Massive 1.1-GW Misae solar complex in Texas moves to Phase II

Big solar projects in the U.S. are back in style and the Lone Star state is a hotbed of developer activity.

These large solar projects are no longer driven by RPS edicts or government loan programs — but by corporate clean energy buyers, utility offtakers and the sheer competitive pricing of solar (or solar-plus-storage) compared to other generation sources.

Big solar is a good fit for Texas. Although the state has no renewable portfolio standard, it has Texas sun, lots of flat land, a competitive energy-only marketplace and relatively low development costs. Texas is projected to be the No. 2 state in new solar capacity over the next five years, according to SEIA, and remains one of the fastest growing solar energy markets in the country.

This week’s focus project, the 1-GW Misae, comes equipped with Texas brio in the person of Dr. Miguel Alejandro Oneto, a radiologist by training and solar developer by calling. He’s developing the massive project in the Texas panhandle along with LAE American Energy.

Misae I

The first phase of Misae I, built by Mortenson Renewables and financed by Goldman Sachs and the Copenhagen Infrastructure Partners,was sold to CIP in 2018. IKEA bought 49% of the project from CIP.

When we last reported on Misae I, the equipment included:

  • Jinko supplied mono-crystalline solar panels for the project
  • 80 DC-to-AC inverters from Power Electronics
  • 588 single-axis trackers from Grupo Clavijo, model SP1000

The 240 MWac/330 MWdc Misae I “is already operational — and we are eager to get Misae II built,” Oneto told pv magazine.

Our earlier reporting noted that the financing for phase I included a hedge to protect buyers against volatile merchant electricity market pricing. The terms also allow the owner to take advantage of upside pricing potential when demand is high.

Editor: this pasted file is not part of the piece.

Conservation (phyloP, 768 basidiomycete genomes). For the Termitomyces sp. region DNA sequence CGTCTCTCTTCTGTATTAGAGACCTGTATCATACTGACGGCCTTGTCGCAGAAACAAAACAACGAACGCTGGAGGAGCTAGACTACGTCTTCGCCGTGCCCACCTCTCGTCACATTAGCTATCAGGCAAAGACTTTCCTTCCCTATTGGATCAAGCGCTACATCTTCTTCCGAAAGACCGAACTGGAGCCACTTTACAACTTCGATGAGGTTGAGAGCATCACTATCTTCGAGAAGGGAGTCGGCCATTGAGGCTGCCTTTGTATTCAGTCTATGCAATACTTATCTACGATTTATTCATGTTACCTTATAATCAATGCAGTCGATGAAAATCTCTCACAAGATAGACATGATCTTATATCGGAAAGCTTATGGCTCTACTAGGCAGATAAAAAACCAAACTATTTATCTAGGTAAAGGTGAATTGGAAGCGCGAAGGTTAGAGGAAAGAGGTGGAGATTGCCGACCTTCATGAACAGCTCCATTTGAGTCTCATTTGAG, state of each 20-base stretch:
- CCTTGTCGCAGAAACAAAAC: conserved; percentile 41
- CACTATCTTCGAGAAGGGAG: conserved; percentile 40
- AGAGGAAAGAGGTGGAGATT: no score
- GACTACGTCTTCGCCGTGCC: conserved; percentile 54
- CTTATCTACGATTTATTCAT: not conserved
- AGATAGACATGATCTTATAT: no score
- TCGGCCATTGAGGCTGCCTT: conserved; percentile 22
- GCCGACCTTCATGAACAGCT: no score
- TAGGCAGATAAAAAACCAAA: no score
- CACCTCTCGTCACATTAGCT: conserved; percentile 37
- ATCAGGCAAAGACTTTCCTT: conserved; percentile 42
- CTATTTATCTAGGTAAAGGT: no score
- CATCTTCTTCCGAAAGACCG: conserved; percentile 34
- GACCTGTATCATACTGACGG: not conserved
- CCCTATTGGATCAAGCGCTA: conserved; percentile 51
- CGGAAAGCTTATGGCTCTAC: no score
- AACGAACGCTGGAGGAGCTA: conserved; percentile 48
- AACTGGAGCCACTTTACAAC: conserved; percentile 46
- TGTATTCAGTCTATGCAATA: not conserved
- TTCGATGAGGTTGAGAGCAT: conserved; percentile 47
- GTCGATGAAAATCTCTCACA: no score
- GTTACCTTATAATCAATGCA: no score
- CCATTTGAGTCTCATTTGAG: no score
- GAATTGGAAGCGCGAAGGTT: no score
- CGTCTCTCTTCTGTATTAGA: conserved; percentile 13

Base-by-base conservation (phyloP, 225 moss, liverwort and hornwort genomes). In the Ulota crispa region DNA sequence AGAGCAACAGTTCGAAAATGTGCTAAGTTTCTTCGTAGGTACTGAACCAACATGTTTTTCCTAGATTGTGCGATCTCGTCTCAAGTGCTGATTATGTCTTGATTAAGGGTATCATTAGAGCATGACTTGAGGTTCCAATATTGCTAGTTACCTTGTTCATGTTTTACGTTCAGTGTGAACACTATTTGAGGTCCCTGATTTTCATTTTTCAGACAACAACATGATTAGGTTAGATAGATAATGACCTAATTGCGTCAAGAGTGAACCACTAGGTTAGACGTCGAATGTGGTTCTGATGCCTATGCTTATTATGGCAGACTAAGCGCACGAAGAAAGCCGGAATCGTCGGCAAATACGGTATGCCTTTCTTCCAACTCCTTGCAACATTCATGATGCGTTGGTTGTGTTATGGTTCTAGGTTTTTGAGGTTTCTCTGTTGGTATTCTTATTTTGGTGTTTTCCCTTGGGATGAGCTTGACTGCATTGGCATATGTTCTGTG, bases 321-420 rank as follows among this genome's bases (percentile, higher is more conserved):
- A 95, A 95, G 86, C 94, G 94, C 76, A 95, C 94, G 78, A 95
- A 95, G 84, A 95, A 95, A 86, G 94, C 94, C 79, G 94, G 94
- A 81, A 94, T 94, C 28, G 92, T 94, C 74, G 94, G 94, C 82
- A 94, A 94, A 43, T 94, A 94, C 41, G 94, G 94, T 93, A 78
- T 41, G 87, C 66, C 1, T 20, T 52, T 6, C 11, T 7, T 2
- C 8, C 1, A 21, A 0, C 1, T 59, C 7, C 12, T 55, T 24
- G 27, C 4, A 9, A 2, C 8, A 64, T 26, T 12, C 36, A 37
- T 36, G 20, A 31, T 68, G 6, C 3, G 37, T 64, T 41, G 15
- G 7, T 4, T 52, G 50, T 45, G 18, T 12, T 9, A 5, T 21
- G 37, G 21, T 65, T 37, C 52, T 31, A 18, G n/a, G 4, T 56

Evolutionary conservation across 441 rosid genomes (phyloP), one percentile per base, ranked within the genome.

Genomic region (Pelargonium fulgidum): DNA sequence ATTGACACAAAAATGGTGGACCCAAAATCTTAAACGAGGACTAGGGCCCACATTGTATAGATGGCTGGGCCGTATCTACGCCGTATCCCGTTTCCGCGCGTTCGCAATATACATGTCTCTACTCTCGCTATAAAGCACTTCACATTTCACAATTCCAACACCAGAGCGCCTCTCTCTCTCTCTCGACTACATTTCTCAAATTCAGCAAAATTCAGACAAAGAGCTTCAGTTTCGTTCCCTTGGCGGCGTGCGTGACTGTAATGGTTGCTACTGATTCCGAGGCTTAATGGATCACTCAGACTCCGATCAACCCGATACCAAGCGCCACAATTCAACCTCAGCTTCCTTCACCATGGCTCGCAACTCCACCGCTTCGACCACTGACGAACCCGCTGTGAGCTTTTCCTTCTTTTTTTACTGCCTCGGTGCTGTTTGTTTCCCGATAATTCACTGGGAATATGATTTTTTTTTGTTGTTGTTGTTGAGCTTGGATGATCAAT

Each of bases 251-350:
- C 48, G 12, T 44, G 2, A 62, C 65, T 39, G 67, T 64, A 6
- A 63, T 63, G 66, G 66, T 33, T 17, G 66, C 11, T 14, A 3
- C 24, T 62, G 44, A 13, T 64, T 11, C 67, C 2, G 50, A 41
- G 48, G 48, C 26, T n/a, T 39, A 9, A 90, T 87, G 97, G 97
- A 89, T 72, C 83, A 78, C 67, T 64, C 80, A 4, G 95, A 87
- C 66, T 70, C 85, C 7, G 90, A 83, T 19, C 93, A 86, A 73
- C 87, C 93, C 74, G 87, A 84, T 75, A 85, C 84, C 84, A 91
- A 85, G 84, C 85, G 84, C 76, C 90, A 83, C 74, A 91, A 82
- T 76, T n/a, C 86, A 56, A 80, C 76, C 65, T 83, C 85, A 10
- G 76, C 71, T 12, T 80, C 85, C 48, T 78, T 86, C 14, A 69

Misae II

Dr. Oneto said that phase II development is “mostly complete and ready to build with an executed interconnection agreement” for the 517 MWac/693 MWdc behemoth. Here are some of the vitals.

  • Developed on 3,800 acres of flat agriculture land next to Phase I and connected to the Tesla substation’s 345 KV line
  • The full interconnection study (facility, short circuit, steady state and dynamic studies) has been posted as final by AEP
  • Expected to declare Notice to Proceed in December 2020 and reach COD in December 2022

Oneto told pv magazine, “The daytime generation profile of this solar project reduces the impact of curtailment risk.” Texas has substantial wind capacity online, especially in the Panhandle region where this project is located and solar generation “better aligns with the state’s demand profile.”

Relaunching the sale of equity

“Tax equity is not that easy to find — but we do see serious interest that will support the project,” said the doctor developer.

Oneto noted, “We are working with our advisor, Rubicon Capital, to relaunch the sale of the equity interest in the project. During our initial outreach last year, we received feedback that the projects needs to be further developed…Since then we have been able to secure multiple off-taker options that should provide buyers with a greater degree of flexibility.”

30 GW of new utility-scale PV contracted in the U.S.

There’s still about 30 GW of new utility-scale solar contracted in the U.S., according to Wood Mackenzie. The analyst firm suggests that even with a a 26% shortfall from its forecast, “2020 would be the biggest year for utility solar.”

There’s a proliferation of record setting 100-MW-plus projects now in development in unexpected places such as Pennsylvania, Mississippi and Arkansas — and the number of commissioned projects of this size is going to balloon this year and next.

And critically — there are, or were, about 300 solar installers and about 10,000 solar jobs in Texas as of the fourth quarter of 2019.

“We continue to strongly believe in the superior economic potential of large solar facilities,” said the solar Dr. Oneto.

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If you have news or rumors about big solar or big energy storage projects — contact the editor: [email protected]

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